http://www.ncbi.nlm.nih.gov/pmc/articles/PMC6974598PMC
February 2020

DNA methylation signatures of educational attainment.

NPJ Sci Learn 2018 23;3. Epub 2018 Mar 23.

1Department of Biological Psychology, Vrije Universiteit Amsterdam, Amsterdam, The Netherlands.

Educational attainment is a key behavioural measure in studies of cognitive and physical health, and socioeconomic status. We measured DNA methylation at 410,746 CpGs ( = 4152) and identified 58 CpGs associated with educational attainment at loci characterized by pleiotropic functions shared with neuronal, immune and developmental processes. Associations overlapped with those for smoking behaviour, but remained after accounting for smoking at many CpGs: Effect sizes were on average 28% smaller and genome-wide significant at 11 CpGs after adjusting for smoking and were 62% smaller in never smokers. We examined sources and biological implications of education-related methylation differences, demonstrating correlations with maternal prenatal folate, smoking and air pollution signatures, and associations with gene expression in cis, dynamic methylation in foetal brain, and correlations between blood and brain. Our findings show that the methylome of lower-educated people resembles that of smokers beyond effects of their own smoking behaviour and shows traces of various other exposures.
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http://dx.doi.org/10.1038/s41539-018-0020-2DOI Listing
http://www.ncbi.nlm.nih.gov/pmc/articles/PMC6220239PMC
March 2018

Smoking is Associated to DNA Methylation in Atherosclerotic Carotid Lesions.

Circ Genom Precis Med 2018 09;11(9):e002030

Laboratory of Clinical Chemistry and Hematology, University Medical Center Utrecht, University of Utrecht, the Netherlands (S.H., G.P.).

Background: Tobacco smoking is a major risk factor for atherosclerotic disease and has been associated with DNA methylation (DNAm) changes in blood cells. However, whether smoking influences DNAm in the diseased vascular wall is unknown but may prove crucial in understanding the pathophysiology of atherosclerosis. In this study, we associated current tobacco smoking to epigenome-wide DNAm in atherosclerotic plaques from patients undergoing carotid endarterectomy.

Methods: DNAm at commonly methylated sites (cytosine-guanine nucleotide pairs separated by a phospho-group [CpGs]) was assessed in atherosclerotic plaque samples and peripheral blood samples from 485 carotid endarterectomy patients. We tested the association of current tobacco smoking with DNAm corrected for age and sex. To control for bias and inflation because of cellular heterogeneity, we applied a Bayesian method to estimate an empirical null distribution as implemented by the R package bacon. Replication of the smoking-associated methylated CpGs in atherosclerotic plaques was executed in the second sample of 190 carotid endarterectomy patients, and results were meta-analyzed using a fixed-effects model.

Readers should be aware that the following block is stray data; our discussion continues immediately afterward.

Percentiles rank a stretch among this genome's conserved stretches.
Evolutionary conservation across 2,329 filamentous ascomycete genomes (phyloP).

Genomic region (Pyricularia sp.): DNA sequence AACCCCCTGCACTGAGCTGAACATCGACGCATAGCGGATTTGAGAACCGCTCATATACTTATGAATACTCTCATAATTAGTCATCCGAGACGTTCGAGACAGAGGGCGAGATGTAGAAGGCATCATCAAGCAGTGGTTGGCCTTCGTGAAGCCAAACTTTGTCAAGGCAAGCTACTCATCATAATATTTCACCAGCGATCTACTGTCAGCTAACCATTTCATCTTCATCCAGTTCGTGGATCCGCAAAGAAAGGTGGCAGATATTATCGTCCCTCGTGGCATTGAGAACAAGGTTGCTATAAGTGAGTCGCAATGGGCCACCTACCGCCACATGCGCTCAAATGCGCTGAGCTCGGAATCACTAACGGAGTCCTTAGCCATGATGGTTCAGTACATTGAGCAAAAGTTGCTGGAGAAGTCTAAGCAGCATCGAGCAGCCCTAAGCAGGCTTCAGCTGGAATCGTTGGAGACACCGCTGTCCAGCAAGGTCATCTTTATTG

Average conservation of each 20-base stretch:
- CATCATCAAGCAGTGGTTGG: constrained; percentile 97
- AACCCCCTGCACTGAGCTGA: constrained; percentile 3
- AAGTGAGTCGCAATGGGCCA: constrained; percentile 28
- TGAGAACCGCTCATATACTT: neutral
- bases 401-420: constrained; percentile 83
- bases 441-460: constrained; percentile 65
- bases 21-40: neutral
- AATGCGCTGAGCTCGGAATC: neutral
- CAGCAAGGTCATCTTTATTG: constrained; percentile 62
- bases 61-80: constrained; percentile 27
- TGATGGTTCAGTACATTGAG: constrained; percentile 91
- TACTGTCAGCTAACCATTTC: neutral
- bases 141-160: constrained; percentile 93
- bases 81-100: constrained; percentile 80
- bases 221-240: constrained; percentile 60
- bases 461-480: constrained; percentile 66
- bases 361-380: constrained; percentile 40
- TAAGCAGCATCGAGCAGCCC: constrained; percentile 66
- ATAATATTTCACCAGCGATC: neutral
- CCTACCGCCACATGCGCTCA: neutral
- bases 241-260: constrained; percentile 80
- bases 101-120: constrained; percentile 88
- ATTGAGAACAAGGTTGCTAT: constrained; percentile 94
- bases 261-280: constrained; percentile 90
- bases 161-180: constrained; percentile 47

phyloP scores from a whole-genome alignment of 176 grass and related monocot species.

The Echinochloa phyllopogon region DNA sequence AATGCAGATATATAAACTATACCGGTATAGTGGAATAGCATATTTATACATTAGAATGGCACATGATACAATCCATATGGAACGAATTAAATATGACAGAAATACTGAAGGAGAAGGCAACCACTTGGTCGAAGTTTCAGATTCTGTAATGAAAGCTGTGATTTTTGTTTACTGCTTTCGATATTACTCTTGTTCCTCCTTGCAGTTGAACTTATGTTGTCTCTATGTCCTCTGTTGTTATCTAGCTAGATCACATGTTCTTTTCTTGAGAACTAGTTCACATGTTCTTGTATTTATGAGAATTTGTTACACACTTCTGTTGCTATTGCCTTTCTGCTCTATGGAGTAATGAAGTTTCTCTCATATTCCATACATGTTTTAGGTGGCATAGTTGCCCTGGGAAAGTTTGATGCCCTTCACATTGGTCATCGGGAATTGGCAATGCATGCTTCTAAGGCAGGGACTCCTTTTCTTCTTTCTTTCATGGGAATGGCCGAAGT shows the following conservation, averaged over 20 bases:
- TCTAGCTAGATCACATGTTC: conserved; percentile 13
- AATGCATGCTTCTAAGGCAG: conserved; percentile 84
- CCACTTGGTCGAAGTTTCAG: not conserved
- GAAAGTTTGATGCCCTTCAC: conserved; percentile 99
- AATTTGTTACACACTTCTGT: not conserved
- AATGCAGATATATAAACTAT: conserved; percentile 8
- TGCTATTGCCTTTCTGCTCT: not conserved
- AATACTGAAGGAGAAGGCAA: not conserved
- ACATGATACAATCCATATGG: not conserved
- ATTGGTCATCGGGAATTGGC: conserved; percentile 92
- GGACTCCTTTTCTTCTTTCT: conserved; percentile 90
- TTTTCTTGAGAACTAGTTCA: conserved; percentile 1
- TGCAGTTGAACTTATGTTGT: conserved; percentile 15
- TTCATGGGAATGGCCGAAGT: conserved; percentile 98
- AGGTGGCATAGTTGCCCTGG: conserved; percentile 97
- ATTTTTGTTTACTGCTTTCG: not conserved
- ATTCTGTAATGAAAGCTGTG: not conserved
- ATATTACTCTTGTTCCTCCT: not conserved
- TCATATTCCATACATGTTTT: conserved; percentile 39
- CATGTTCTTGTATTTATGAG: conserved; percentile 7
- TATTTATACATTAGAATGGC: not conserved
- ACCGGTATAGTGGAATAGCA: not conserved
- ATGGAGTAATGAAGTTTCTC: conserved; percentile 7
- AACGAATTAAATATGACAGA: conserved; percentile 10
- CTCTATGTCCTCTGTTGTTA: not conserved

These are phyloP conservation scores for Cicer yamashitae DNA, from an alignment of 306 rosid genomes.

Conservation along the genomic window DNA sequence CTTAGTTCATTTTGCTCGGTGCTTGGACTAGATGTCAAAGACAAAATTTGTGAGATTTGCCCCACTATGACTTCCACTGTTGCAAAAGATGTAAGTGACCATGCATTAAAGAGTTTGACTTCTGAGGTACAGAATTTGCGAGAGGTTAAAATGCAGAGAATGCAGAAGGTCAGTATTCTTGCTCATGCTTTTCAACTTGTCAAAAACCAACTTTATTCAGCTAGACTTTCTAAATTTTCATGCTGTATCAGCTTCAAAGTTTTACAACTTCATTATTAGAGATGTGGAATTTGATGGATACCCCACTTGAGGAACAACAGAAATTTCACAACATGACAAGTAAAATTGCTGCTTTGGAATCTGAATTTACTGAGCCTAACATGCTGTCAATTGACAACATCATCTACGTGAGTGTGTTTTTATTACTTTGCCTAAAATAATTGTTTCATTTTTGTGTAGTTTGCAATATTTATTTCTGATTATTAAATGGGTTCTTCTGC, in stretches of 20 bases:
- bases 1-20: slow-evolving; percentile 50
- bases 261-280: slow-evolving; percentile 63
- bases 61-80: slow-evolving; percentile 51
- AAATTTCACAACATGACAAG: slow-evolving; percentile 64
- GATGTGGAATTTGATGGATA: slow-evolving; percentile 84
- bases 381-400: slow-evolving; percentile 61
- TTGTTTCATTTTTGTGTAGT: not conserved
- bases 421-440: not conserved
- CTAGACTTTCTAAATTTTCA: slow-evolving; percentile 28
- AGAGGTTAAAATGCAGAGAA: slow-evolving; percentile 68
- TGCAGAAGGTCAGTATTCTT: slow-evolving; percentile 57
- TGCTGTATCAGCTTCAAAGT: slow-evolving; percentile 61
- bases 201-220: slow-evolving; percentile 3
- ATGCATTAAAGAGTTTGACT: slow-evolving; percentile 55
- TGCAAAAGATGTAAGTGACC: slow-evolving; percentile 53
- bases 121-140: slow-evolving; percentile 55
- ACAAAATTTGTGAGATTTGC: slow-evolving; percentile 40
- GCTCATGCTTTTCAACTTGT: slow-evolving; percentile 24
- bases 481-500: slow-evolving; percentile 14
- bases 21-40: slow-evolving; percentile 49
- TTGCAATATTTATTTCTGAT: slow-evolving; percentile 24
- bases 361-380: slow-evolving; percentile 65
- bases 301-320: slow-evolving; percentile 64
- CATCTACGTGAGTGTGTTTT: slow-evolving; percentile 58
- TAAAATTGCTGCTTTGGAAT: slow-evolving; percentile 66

Results: Tobacco smoking was significantly associated to differential DNAm in atherosclerotic lesions of 4 CpGs (false discovery rate <0.05) mapped to 2 different genes ( AHRR, ITPK1) and 17 CpGs mapped to 8 genes and RNAs in blood. The strongest associations were found for CpGs mapped to the gene AHRR, a repressor of the aryl hydrocarbon receptor transcription factor involved in xenobiotic detoxification. One of these methylated CpGs were found to be regulated by local genetic variation.

Conclusions: The risk factor tobacco smoking associates with DNAm at multiple loci in carotid atherosclerotic lesions. These observations support further investigation of the relationship between risk factors and epigenetic regulation in atherosclerotic disease.
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http://dx.doi.org/10.1161/CIRCGEN.117.002030DOI Listing
September 2018

Genome-wide identification of directed gene networks using large-scale population genomics data.

Nat Commun 2018 08 6;9(1):3097. Epub 2018 Aug 6.

Medical Statistics Section, Department of Medical Statistics and Bioinformatics, Leiden University Medical Center, Leiden, Zuid-Holland, 2333 ZC, The Netherlands.

Identification of causal drivers behind regulatory gene networks is crucial in understanding gene function. Here, we develop a method for the large-scale inference of gene-gene interactions in observational population genomics data that are both directed (using local genetic instruments as causal anchors, akin to Mendelian Randomization) and specific (by controlling for linkage disequilibrium and pleiotropy). Analysis of genotype and whole-blood RNA-sequencing data from 3072 individuals identified 49 genes as drivers of downstream transcriptional changes (Wald P < 7 × 10), among which transcription factors were overrepresented (Fisher's P = 3.3 × 10). Our analysis suggests new gene functions and targets, including for SENP7 (zinc-finger genes involved in retroviral repression) and BCL2A1 (target genes possibly involved in auditory dysfunction). Our work highlights the utility of population genomics data in deriving directed gene expression networks. A resource of trans-effects for all 6600 genes with a genetic instrument can be explored individually using a web-based browser.